The Northland Age

Eden Park is Ferns’ field of dreams


These days, when reality is often both harsh and overwhelmi­ng, it can be difficult to just suspend that everyday circumstan­ce and take a leap of faith.

To take a jump into joy. To grasp a moment.

To gain liftoff with other people in the community and the nation as everyone collective­ly hopes for something special. To show our better selves to one another and the world.

That happened on Saturday night when the Black Ferns willed a Rugby World Cup win to life.

And people at Eden Park, and Kiwis watching at home, willed them to do it.

It was a performanc­e that went beyond days, weeks and months of collective physical, mental and tactical hard work.

Facing what everyone knew to be a formidable, powerful, and classy team from England, this was always going to require intense preparatio­n — and an extra dose of spirit.

An extra hug of belief between members of the team, and from the team of people looking on.

As talented and strong as the Black Ferns were at the weekend, they knew they were up against it — a team in white on a 30-test unbeaten run. It’s not as though England had looked down on form in the tournament. On the contrary, they were playing with both power and flair, scoring an end-to-end try against Canada in their semifinal.

Even though it was the Black Ferns’ sixth World Cup title, this one involved climbing personal Everests for the players. A year ago, the Black Ferns were at the bottom with a daunting path ahead, beaten by England and France in record defeats. The coach resigned. The World Cup dream appeared in tatters.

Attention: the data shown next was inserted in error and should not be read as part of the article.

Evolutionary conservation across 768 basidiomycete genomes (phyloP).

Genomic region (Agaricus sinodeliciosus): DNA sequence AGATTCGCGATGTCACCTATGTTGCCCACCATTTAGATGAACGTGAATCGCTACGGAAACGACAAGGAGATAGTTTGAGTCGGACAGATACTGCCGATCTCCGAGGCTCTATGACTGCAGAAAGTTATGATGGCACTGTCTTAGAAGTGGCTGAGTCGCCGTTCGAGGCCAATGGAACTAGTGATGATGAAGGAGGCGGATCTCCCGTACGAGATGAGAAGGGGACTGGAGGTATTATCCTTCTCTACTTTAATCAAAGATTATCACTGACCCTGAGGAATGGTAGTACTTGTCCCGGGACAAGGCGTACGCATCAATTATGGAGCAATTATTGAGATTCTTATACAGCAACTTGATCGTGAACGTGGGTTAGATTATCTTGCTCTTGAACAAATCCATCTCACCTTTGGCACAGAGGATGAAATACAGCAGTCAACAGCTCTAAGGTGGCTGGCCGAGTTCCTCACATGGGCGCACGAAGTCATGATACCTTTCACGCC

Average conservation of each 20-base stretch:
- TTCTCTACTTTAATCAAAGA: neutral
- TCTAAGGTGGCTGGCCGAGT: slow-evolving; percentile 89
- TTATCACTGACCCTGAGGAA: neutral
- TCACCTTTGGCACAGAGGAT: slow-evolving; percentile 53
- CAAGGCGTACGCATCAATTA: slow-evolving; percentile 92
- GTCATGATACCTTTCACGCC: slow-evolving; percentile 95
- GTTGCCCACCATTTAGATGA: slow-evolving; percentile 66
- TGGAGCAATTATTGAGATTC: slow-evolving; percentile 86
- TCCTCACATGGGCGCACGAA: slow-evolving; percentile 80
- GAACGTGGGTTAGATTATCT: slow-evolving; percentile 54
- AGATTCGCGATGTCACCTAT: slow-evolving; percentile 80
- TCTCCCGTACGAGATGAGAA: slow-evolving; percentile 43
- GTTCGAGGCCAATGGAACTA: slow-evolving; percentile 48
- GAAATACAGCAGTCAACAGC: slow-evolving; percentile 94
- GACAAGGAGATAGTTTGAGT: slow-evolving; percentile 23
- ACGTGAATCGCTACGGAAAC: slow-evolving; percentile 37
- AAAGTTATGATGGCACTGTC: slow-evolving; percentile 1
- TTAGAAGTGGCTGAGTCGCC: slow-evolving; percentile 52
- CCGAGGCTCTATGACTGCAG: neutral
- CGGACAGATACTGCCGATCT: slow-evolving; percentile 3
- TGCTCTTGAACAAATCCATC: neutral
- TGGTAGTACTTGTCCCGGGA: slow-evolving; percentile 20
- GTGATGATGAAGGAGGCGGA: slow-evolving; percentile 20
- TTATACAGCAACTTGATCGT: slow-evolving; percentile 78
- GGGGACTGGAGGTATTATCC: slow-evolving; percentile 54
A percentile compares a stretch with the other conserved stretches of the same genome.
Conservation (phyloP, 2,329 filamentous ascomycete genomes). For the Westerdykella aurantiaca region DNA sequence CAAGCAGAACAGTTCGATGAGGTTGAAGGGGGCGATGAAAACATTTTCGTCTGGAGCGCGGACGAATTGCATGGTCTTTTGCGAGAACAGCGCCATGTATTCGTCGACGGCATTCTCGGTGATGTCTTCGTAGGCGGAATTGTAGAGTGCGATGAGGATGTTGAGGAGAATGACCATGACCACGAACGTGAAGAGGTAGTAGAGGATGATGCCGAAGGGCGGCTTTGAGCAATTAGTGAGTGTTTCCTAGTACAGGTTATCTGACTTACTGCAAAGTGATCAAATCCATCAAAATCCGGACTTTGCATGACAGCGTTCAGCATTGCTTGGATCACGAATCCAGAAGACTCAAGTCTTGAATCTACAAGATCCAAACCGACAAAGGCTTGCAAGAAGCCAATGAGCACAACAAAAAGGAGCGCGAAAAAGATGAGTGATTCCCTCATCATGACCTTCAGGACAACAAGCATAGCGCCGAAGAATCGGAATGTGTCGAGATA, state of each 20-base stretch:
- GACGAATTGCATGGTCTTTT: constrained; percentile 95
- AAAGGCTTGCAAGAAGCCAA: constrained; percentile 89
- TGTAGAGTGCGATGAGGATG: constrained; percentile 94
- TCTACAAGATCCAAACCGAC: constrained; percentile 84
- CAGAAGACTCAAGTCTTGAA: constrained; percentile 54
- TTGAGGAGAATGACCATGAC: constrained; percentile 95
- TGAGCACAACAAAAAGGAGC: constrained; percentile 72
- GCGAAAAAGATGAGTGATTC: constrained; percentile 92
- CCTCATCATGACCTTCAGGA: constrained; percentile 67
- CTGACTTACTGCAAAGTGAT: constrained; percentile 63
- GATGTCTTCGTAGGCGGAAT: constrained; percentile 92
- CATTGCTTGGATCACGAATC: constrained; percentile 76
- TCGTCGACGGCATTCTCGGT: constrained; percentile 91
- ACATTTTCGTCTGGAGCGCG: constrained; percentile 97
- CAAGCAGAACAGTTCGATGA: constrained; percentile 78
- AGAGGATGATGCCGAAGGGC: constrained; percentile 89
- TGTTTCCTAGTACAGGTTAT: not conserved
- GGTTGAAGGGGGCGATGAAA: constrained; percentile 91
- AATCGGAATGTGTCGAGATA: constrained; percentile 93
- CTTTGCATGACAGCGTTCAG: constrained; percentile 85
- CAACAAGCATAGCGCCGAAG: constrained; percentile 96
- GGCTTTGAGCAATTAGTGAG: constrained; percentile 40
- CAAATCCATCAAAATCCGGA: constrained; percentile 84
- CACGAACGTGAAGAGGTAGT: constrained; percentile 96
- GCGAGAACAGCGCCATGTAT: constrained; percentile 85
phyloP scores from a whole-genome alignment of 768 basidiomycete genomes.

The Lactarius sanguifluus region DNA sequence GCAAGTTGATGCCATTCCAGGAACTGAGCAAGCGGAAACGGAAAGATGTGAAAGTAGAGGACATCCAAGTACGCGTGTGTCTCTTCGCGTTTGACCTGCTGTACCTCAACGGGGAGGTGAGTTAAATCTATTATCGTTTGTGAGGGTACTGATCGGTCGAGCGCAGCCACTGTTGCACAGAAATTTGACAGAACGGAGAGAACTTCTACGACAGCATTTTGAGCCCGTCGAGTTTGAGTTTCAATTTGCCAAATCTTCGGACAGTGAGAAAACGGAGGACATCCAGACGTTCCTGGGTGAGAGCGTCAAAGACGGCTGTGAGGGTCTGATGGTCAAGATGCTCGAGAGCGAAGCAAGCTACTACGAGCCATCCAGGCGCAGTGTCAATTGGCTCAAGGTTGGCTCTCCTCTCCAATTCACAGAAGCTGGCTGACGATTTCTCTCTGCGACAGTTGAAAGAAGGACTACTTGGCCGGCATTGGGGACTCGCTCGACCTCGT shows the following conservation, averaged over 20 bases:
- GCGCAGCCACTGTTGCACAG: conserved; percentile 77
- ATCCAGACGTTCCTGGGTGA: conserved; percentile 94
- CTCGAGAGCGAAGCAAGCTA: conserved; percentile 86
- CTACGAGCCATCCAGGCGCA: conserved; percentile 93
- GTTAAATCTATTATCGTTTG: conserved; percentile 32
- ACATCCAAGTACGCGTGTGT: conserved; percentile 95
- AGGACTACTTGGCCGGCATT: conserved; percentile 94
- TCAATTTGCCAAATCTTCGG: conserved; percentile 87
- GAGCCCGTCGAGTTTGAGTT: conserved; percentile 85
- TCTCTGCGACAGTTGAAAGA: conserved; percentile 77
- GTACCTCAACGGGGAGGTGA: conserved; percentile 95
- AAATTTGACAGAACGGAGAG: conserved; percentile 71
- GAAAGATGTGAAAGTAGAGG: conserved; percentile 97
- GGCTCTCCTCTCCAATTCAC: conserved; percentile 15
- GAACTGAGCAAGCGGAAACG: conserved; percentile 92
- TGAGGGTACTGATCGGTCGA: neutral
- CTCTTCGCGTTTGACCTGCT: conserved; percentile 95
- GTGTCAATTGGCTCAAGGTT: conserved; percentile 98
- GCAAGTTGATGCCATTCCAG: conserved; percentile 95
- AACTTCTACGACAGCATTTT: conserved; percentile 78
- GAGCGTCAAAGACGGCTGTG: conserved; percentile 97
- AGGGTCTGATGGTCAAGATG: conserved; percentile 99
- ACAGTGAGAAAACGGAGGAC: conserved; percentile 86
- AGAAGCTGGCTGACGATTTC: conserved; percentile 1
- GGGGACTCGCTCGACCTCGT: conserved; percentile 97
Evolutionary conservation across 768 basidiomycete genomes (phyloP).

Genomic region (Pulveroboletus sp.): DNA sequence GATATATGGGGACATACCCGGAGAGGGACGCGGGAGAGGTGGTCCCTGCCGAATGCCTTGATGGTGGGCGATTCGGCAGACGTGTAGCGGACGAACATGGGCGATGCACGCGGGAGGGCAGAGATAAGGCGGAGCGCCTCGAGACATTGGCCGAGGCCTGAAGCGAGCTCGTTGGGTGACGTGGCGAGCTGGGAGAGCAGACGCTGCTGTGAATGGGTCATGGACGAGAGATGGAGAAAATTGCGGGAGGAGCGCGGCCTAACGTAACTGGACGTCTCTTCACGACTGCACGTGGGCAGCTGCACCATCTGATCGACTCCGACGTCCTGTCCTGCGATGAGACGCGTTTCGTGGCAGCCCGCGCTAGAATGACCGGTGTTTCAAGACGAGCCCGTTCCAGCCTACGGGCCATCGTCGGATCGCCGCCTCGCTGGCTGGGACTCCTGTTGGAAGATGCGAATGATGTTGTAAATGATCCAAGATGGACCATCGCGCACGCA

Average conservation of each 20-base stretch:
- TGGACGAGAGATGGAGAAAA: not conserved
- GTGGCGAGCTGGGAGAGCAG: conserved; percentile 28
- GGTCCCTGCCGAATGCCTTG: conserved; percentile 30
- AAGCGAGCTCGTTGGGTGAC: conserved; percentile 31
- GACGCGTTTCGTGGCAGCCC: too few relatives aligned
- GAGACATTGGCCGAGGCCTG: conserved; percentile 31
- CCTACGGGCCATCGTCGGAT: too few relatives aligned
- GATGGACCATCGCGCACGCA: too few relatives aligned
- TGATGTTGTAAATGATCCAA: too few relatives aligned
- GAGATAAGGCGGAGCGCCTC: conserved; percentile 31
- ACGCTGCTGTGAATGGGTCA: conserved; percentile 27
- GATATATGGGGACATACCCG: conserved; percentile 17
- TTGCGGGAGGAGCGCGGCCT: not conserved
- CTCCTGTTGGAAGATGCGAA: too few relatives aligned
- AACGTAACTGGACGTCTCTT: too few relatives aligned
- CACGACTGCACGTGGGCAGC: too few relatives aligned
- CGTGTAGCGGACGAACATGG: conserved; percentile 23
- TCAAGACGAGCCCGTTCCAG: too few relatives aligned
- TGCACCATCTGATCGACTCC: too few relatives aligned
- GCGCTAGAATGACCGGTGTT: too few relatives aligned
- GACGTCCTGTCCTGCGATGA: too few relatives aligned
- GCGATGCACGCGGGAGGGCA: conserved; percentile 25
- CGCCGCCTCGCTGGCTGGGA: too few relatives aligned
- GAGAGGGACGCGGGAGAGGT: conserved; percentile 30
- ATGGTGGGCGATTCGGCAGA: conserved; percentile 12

In stepped a humble genius of New Zealand rugby, Wayne

Smith, and the fightback began.

To win this trophy, the Black Ferns had to overcome both France and England.

In triumphing after adversity, this team of champions, with some champion performers among them, gave a gift to a country that has also been through a tough year.

With Covid’s physical and mental stresses, to the financial strains of trying to make ends meet, people have been through a lot. On Saturday the Black Ferns thrillingl­y gave us the feeling that adversity can be overcome, and the thought that we have the people among us who can get the job done — and also the belief that collective­ly we played a part in this moment.

After years of being very successful yet still somewhat in the shadow of their male peers, it was the women on centre stage the crowd showed up to see and wholeheart­edly support.

They gave the team their backing and belief without reservatio­n. And the team fused that belief and rose to the occasion.

In the end, Eden Park was the Black Ferns’ field of dreams. And we won’t forget it.

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